The new Equine Science and Management undergraduate degree program is comprised of two tracks – an equine management option that focuses on management of the horse and farm enterprise and an equine business option that focuses on business and organiza¬tional management within the industry.

Educating the students who will contribute to the horse industry in the long term is something that is important to Dan Rosenberg, president and chief operating officer of Three Chimneys Farm and the College of Agriculture’s executive-in-residence. As executive-in-residence, Rosenberg has had a contributing role in the new curriculum.

"The equine industry is a major economic engine, not only for Kentucky, but worldwide,” Rosenberg said. “Like many other businesses, ours is becoming increasingly competitive and sophisticated. It is imperative that we educate and properly prepare those who will lead the industry in the coming decades."

UK hasn’t stopped at enhancing its undergraduate offerings. The future of equine programs at UK is inherently tied to the facilities available for superior teaching, research and outreach offerings. UK’s vision is one of unparalleled excellence and a push is under way to build the facilities to match this vision. 

The university has announced three distinct areas of enhancement on its Maine Chance Equine Campus: an equine education and research cluster, an equine health research cluster and infrastructure and aesthetic improvements aligning with horse farm best management practices.

The equine education and research cluster will be the home of UK’s new Equine Science and Management undergraduate degree program as well as the continued location for the Department of Animal and Food Science’s research in equine nutrition and feeding management. Some of the buildings planned for the near term include a teaching pavilion and the renovation of a foaling barn. Future enhancements include a learning center and the construction of additional animal science research barns.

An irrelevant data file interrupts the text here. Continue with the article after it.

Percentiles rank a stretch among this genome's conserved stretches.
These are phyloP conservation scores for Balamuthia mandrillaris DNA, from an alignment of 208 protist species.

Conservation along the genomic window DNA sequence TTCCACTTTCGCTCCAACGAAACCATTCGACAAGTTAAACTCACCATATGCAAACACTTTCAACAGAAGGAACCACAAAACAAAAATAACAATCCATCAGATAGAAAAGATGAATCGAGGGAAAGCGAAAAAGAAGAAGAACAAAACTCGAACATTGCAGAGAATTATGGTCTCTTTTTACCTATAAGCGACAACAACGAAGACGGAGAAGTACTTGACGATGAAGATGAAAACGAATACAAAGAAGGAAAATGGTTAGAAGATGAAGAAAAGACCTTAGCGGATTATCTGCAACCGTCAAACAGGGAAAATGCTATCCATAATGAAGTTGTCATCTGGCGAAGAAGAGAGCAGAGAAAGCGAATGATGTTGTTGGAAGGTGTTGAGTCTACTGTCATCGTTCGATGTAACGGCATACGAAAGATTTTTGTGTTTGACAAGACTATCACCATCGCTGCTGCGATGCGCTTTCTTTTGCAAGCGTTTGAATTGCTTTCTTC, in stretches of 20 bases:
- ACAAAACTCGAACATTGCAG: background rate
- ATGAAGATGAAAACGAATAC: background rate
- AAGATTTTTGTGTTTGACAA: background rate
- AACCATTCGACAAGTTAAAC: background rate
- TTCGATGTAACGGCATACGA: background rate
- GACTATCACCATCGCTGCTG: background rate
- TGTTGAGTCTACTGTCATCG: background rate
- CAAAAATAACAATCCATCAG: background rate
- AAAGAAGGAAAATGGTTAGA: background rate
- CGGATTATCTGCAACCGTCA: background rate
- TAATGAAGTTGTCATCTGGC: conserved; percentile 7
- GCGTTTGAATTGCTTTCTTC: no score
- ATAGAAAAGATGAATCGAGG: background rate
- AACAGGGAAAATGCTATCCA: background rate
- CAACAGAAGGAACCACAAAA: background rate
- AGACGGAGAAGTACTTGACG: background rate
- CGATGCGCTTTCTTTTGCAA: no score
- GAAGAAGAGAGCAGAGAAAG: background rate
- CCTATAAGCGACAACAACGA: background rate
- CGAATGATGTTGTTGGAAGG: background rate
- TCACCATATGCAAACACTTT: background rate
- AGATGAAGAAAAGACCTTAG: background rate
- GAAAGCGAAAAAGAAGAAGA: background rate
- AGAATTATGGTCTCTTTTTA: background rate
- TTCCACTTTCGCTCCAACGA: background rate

The equine health research cluster, current location for the Department of Veterinary Sciences and prestigious Maxwell H. Gluck Equine Research Center, will continue to be the site for leading equine health research. Some of the immediate building plans include a strangles research facility and the completion of a 24-stall animal containment facility. Future plans include the construction of an additional 24-stall animal containment facility.

Enhancements on UK’s Maine Chance Equine Campus won’t be limited to the construction and renovation of facilities but also include significant upgrades to the farm’s infrastructure. 

Infrastructure and aesthetic improvements are part of an endeavor to become a recognized asset for Fayette County and part of the visually appealing landscape of horse farms surrounding the Kentucky Horse Park, especially important as the 2010 Alltech FEI World Equestrian Games approach, and with them, national and international attention. In addition, UK is planning the implementation of multiple water quality protection practices at Maine Chance Farm and nearby areas in the Cane Run watershed.


Nancy Cox, 859-257-3333, Holly Wiemers, 859-257-4883